Uses for a Linux box?
October 26, 2005 10:58 PM   Subscribe

What are some fun/practical uses for a PII-333 Linux machine?

As a distraction from school, I've decided to indulge my geeky side and install Slackware on an old machine. I've got all the hardware configured correctly, Windowmaker/X Windows perfectly tweaked, apache/php/mysql, etc. The original purpose was to have this machine mount my main mp3 HD via smb and run Ampache (for remote listening) and phpMp2 (for playing things on my stereo, to which this machine is connected.) They were fun to set up and are great to use, and now I wonder what else I can do with this machine. It has a very basic graphics card, 192 megs of ram, and several gigs of free space. I don't need a router or a firewall. I'm thinking of stuff like PHP iCalendar, but open and curious about non-web stuff.
posted by ori to Computers & Internet (11 answers total)
I've always thought a weather station would be kinda cool.

I think the electronics involved are a bit beyond me - but linux would make it really easy to grab the data and graph it any way you wanted
posted by cornflake at 11:23 PM on October 26, 2005

* Throw in a suitable wireless PCI card, and run Kismet with alerts turned on, to catch wardrivers using active stumblers
* Run
* Wipe it and install windows
* Wireless Access Point

Can't think of anything else
posted by angry modem at 11:25 PM on October 26, 2005

Use Festival along with cron, wget and sed, so it will read you a bedtime story every night from Project Gutenberg - or Literotica, if you prefer.
posted by Orb2069 at 12:39 AM on October 27, 2005

Have a look at Icecast as an alternative to ampache.

You could also install CUPS and make it your network print server. Installing Samba on it will allow Windows PC's to access it as well.

You could also make it a photo displayer. Get a nice looking (but cheap) LCD monitor and install F-Spot (or similar photo software, F-Spot has some heavy dependencies - Gnome and Mono) and dump all your digital photos on it and it can create a photo slideshow for you.
posted by PenDevil at 12:53 AM on October 27, 2005

Another thought: Get Asterisk and you can roll your own PBX.
posted by PenDevil at 2:03 AM on October 27, 2005

I use a machine just like that as a media PC. It's in my entertainment center. I use it to rip dvds to avis, to play all kinds of movie formats, to play music, video games (MAME, NES, etc, although 333 mhz is a little low for even some mame games).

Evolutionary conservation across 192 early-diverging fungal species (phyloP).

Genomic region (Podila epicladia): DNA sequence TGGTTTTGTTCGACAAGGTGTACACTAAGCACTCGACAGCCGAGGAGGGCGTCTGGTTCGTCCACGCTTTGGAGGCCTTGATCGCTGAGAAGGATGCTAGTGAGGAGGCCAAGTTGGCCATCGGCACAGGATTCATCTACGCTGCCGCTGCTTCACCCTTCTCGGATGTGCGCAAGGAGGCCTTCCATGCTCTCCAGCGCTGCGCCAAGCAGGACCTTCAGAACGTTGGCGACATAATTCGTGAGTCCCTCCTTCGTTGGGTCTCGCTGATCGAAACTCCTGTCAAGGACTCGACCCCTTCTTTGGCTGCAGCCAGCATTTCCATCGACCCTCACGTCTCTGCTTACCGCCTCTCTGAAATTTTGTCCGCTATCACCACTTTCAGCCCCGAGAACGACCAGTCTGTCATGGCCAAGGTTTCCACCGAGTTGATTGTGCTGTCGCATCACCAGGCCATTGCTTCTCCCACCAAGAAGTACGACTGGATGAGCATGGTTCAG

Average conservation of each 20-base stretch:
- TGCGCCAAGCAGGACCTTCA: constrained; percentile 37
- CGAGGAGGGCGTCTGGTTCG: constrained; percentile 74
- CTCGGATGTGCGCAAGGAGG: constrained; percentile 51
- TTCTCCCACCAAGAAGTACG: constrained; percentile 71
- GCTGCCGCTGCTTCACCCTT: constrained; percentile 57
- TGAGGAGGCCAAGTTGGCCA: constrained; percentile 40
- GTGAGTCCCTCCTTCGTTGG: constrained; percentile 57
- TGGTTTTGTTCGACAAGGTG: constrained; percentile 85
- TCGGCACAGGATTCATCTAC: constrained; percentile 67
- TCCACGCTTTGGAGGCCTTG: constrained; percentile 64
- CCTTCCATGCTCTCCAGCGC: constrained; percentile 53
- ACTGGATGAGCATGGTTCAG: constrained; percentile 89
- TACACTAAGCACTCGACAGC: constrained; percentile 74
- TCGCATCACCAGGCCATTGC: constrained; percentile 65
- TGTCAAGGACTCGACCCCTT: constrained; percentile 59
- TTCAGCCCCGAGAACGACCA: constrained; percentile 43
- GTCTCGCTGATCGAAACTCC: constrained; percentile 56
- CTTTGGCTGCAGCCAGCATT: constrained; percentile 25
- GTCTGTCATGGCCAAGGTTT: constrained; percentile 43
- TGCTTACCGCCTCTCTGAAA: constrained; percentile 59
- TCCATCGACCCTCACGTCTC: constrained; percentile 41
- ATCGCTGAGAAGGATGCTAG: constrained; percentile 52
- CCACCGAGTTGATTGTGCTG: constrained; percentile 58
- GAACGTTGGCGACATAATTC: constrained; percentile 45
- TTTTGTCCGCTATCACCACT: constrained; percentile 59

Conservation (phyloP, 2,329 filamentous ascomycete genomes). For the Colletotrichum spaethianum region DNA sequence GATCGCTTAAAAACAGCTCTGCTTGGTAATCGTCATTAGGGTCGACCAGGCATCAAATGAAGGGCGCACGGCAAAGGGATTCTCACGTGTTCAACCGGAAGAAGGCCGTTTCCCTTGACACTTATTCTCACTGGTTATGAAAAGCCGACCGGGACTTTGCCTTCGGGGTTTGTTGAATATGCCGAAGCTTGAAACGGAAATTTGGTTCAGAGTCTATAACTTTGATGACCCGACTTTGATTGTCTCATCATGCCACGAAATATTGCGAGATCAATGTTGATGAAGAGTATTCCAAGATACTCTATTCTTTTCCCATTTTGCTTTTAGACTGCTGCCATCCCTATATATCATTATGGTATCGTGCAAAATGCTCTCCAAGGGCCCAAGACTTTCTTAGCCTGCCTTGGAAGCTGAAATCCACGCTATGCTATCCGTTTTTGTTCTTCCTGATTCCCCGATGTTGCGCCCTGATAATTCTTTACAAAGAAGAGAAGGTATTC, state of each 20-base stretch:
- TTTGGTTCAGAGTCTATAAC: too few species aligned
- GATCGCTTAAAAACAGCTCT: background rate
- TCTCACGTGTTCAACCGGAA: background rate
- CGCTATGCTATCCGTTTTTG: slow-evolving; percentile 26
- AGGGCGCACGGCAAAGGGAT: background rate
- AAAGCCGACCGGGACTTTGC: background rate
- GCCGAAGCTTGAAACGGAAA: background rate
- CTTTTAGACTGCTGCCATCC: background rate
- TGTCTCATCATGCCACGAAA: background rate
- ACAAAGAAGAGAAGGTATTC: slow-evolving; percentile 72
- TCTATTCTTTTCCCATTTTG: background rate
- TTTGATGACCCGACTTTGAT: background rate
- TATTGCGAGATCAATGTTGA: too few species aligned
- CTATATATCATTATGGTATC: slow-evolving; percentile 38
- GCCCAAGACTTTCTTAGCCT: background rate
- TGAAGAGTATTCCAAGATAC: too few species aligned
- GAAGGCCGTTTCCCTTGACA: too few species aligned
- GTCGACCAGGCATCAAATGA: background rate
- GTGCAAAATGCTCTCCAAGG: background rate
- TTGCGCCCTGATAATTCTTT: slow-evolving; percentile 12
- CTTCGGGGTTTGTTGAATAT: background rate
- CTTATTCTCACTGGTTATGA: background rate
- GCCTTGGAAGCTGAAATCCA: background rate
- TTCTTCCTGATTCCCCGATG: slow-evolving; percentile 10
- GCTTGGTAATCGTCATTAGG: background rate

The software I have in it is custom made but it didn't take me too long to make it. There is some existing software for stuff like this but I didn't like it much.
posted by RustyBrooks at 5:44 AM on October 27, 2005

Put a big hard drive in it and use it as a file server for automated backups of other machines on your network, serving media, etc.
posted by Zed_Lopez at 11:02 AM on October 27, 2005

Photo gallery? I ran Gallery on my Slackware 166 mhz box but stopped doing it after a while because the image resizing was so painfully slow. With a faster machine you shouldn't have as many problems. You already host your music, why not drop photos in as well and let your friends and family view your images?

If you're worried about the machine handling the bandwidth, well, I also have a 300 mhz Pentium departmental server that gets 90 to 100,000 hits a month and handles it just fine...

Or you could set it up with Zimbra and use it as your own mail and calendar server, that certainly looks pretty cool.
posted by caution live frogs at 11:10 AM on October 27, 2005

Slap a wiki on, expose it to the web, .htaccess protect it.

Very, very useful.
posted by devilsbrigade at 11:22 AM on October 27, 2005

Oh, and if you're into amateur radio, there's a lot of linux drivers for the hardware. That could be fun.
posted by devilsbrigade at 11:28 AM on October 27, 2005

MAME! Everybody needs a retro vidmachine!

Back when I was writing a ton I used my old P200 laptop as a "digital typewriter" to forcibly remove my content from my display (with text-only, there wasn't much to worry about in terms of layout).

Re bedtime storyreader -- While Festival is free, its worth the extra $30 to get a more listenable Cepstral voice.
posted by Ogre Lawless at 12:30 PM on October 27, 2005

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